Optional social events will be held on both evenings of the conference.
For more information and registration, please visit: http://www.bristol.ac.uk/arts/gradschool/conferences/thrs/
And join us on Facebook at: https://www.facebook.com/pgRTconference and on Twitter at: @pgRTconference
The Open University, Milton Keynes – 15-16 May 2013
What is the relevance of research on historical and contemporary religion for today? How might such research inform current debates on religion, and the practice and self-understanding of religious groups and practitioners? What might historical perspective bring to research on contemporary religion? This conference will address such issues under the broad theme of ‘contemporary religion and historical perspective’. There will be two parallel streams. The first is ‘engaging with the past to inform the present’ and the relevance of religious history for the contemporary context. The second is ‘the public value of research on contemporary religion’; here papers on cross-cultural identities and new religions and popular spiritualities are particularly welcomed.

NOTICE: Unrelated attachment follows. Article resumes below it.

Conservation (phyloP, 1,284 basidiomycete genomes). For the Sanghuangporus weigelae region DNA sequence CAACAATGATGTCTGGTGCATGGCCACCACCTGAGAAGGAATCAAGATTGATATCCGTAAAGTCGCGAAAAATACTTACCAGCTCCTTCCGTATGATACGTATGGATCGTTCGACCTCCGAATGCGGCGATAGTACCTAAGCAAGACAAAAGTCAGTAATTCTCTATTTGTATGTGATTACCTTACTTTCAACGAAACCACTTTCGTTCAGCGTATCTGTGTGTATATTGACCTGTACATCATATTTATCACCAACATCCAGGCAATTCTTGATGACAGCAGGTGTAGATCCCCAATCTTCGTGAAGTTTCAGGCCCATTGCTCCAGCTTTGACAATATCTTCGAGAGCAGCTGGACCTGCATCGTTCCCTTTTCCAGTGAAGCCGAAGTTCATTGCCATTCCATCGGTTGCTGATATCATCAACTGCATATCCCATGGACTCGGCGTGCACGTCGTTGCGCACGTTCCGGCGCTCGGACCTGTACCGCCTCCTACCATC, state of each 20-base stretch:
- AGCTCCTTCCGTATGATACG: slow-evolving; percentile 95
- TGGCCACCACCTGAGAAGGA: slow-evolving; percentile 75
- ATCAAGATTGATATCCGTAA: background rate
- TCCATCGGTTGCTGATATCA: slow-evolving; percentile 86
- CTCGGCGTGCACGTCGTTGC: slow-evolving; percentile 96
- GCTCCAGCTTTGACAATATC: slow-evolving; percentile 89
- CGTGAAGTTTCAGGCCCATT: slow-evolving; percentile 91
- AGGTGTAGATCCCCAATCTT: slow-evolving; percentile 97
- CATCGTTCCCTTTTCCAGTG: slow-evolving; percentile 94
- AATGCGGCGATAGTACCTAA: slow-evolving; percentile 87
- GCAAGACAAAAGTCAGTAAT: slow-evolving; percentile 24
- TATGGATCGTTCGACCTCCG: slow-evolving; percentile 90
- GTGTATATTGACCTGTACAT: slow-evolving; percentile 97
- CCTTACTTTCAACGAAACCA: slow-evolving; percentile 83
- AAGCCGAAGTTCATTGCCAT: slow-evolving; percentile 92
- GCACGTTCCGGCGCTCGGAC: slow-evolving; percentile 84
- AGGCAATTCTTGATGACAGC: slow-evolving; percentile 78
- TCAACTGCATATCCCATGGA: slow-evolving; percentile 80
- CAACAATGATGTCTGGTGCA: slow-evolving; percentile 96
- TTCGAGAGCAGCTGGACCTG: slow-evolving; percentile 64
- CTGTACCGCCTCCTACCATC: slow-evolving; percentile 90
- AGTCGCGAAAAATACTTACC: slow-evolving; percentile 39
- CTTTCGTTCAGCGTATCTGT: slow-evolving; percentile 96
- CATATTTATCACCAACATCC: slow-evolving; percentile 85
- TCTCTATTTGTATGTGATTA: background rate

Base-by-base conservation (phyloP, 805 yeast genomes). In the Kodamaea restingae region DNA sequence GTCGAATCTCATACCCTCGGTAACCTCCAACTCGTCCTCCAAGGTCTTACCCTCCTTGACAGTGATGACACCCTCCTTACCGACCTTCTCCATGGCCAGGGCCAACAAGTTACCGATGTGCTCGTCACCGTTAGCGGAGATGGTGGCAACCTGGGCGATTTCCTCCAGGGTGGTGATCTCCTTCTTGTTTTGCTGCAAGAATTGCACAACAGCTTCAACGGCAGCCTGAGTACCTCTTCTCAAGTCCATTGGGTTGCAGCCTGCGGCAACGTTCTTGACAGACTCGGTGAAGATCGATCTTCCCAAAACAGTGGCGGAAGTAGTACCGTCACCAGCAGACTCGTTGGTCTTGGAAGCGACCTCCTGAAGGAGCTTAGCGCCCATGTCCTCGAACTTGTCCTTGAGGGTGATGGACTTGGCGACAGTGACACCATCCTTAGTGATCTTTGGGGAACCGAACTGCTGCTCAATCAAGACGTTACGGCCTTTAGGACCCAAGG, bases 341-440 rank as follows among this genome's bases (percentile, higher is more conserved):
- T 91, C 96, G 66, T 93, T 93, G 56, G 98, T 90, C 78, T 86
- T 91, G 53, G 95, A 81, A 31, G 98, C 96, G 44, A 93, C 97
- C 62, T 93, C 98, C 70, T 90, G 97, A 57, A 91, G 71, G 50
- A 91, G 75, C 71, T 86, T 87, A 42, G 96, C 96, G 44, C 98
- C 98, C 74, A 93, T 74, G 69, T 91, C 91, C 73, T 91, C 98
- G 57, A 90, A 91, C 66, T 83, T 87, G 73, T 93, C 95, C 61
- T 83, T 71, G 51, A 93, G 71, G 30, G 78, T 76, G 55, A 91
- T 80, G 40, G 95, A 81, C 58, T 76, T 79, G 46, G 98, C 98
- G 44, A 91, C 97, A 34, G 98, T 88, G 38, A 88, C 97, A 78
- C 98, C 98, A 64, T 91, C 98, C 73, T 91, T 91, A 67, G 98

The backdrop for this conference is the growing acknowledgement that Religious Studies and other disciplines must engage with the wider society. Public ‘engagement’ takes many forms – from extensive projects to ad hoc engagement and involving diverse activities such as media work, lectures, workshops and online engagement. This conference will include practitioner perspectives on different themes, and reflect also on the ways in which academic research on religion might engage with communities of interest and place and private; interact with public and third sector institutions and organisations; and influence public discourse and the social, cultural and environmental well-being of society.